The Cactus Patch
Volume 5       August 2002      Number 8

The Succulents of South Wales and Cornwall
Text & Photo by Linda Cooley

While exploring castles in south Wales, I was surprised to find a succulent growing out of the walls of the castles. This succulent was a charming plant, with thick, circular leaves and long spikes of white flowers. Its name is Umbilicus rupestris, commonly called Wall Pennywort. It belongs to the Crassula family. It was quite common throughout south Wales and was also seen in Cornwall, which is farther south and much warmer. The environment it seemed to prefer was rather odd for a succulent. In Wales, it was cold (for July) and very rainy--In the winter it would be quite a bit colder than Bakersfield and much, much rainier. However, a little research revealed that this plant is native to the Mediterranean! So it seems very adaptable. Maybe if I built a castle, I could get some to grow here....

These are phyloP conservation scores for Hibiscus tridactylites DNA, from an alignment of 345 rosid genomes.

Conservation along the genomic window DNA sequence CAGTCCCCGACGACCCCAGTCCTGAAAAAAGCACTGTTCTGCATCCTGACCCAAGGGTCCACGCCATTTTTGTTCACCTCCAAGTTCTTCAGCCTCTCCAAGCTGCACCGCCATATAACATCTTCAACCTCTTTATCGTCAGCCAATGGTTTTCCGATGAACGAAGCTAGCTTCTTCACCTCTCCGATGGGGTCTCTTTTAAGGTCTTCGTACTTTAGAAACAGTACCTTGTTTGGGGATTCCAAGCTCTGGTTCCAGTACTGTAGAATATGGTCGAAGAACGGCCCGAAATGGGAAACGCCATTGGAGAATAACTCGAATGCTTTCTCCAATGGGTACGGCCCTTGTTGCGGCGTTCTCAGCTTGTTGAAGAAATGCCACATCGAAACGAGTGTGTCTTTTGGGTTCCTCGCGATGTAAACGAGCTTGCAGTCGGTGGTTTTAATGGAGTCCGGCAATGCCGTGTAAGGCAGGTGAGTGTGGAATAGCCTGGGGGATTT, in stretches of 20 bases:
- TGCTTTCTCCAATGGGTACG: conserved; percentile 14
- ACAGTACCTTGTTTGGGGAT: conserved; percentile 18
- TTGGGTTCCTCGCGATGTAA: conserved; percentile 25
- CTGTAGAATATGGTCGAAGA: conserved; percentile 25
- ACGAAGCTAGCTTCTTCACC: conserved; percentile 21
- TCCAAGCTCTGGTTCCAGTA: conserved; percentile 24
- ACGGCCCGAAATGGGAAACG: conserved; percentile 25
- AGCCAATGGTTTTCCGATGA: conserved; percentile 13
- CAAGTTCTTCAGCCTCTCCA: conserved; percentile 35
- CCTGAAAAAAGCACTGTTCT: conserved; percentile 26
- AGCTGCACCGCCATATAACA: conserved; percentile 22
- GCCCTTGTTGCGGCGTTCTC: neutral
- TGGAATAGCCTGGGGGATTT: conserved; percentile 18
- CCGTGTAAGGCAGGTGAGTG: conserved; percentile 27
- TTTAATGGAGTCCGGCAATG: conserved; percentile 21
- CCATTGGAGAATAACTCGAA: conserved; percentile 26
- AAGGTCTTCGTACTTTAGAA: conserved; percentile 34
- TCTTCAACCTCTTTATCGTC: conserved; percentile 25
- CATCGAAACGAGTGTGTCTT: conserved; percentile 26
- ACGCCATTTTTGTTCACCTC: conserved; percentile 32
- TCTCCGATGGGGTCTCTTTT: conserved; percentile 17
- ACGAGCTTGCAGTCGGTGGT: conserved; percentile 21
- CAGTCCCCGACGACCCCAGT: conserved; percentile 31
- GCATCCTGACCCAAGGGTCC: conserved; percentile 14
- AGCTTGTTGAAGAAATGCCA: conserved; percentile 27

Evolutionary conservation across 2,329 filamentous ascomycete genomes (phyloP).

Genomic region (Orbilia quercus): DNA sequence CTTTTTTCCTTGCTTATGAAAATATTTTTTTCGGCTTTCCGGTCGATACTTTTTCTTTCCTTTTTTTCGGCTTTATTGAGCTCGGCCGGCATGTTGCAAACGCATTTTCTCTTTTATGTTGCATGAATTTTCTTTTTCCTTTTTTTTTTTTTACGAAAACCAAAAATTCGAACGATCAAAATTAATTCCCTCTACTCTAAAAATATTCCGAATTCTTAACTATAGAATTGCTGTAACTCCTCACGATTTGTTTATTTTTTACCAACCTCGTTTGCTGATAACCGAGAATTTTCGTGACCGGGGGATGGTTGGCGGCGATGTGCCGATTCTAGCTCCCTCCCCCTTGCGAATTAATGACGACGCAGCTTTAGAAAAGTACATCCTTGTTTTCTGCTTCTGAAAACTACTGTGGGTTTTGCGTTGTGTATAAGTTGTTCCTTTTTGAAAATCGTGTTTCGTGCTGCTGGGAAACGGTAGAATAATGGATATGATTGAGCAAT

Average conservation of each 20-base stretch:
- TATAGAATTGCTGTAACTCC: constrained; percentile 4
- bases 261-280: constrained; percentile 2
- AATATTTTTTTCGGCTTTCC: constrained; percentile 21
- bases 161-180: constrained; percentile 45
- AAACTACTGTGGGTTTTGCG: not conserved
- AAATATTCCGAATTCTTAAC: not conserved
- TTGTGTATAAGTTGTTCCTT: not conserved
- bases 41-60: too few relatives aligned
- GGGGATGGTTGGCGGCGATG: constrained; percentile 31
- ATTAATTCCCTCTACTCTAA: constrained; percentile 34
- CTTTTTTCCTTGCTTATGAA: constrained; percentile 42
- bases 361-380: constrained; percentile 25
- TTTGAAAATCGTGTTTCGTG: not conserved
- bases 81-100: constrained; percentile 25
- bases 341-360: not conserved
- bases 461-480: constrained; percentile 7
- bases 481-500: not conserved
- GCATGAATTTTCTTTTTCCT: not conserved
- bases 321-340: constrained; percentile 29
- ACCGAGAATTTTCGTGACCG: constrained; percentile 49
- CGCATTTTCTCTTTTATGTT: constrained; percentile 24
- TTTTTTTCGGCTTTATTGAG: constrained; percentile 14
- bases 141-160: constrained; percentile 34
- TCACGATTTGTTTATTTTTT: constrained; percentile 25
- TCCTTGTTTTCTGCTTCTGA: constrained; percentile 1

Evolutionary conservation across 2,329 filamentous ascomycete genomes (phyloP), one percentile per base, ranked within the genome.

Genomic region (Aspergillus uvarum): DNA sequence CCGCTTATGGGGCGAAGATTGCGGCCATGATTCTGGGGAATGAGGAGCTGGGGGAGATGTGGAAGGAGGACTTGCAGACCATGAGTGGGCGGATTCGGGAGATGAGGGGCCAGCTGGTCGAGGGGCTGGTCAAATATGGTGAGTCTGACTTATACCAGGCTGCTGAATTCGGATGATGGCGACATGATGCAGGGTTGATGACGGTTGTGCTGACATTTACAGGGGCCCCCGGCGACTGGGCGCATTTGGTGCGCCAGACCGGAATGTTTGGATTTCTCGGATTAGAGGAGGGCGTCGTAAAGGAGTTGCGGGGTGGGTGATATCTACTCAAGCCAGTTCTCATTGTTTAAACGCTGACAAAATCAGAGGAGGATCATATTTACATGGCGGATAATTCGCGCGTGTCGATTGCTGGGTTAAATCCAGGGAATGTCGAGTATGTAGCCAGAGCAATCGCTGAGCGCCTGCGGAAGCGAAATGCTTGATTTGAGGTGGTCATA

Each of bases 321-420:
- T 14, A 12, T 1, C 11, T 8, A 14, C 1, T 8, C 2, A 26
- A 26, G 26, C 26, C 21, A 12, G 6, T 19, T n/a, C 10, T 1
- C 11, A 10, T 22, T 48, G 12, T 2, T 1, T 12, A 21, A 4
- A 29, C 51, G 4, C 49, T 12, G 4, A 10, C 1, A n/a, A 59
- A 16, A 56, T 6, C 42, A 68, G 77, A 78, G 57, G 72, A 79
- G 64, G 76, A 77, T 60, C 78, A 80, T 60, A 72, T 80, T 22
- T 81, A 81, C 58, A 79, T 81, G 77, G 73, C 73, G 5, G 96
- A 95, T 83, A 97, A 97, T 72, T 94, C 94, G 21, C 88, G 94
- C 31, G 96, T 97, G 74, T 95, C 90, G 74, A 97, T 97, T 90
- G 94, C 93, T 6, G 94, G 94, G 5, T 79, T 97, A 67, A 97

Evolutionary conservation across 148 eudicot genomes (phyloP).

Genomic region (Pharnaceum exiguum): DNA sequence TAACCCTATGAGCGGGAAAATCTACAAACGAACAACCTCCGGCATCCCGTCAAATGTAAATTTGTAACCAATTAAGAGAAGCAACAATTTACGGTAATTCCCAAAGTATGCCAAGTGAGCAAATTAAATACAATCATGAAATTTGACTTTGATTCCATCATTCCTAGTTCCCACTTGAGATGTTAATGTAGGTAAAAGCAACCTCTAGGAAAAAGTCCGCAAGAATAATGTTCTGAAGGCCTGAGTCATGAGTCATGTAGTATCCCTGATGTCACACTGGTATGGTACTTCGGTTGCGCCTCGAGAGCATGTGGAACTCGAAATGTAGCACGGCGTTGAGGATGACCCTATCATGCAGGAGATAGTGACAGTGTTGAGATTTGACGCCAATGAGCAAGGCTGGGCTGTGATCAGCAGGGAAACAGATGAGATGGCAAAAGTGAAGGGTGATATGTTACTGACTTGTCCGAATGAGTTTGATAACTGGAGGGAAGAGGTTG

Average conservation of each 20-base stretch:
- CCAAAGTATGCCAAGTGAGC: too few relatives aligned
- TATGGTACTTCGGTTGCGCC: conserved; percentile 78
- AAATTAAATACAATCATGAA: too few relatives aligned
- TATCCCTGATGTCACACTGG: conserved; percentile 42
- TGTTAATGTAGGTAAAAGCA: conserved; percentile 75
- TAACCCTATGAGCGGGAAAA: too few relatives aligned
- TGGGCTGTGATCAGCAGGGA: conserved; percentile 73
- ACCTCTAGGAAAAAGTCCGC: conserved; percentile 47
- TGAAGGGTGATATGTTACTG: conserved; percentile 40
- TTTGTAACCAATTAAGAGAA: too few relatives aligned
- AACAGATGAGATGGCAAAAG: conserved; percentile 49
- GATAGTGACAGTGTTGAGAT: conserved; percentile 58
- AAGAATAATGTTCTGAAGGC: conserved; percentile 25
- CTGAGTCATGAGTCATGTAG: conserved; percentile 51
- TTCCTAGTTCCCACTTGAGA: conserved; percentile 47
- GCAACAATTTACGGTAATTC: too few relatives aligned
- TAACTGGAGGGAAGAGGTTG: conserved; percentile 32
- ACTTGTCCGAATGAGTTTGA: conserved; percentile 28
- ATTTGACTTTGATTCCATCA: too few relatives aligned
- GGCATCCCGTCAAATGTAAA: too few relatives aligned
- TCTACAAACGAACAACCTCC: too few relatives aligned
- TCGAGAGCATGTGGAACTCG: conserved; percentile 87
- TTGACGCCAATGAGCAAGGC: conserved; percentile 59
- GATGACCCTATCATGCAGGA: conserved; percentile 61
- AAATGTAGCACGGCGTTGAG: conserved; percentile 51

In Cornwall (which is the south-west corner of England, and is considered the Banana Belt), I continued to see Umbilicus, but more often saw White Stonecrop, Sedum album . This mat-forming plant grows in many places, including on roofs! I saw it growing particularly well in the rocky regions along the Cornish Coastal Path. I kept my eyes open for Yellow Stonecrop, but never spotted any. There were beautiful natural rock gardens in many locations along the Path, filled with wild thyme and a variety of plants that I have seen advertised in catalogs for rock gardens. It is unfortunate that our climate is unfavorable for growing these kinds of plants...I think the only way to do it in Bakersfield would be to have a "cool" greenhouse in the summer!

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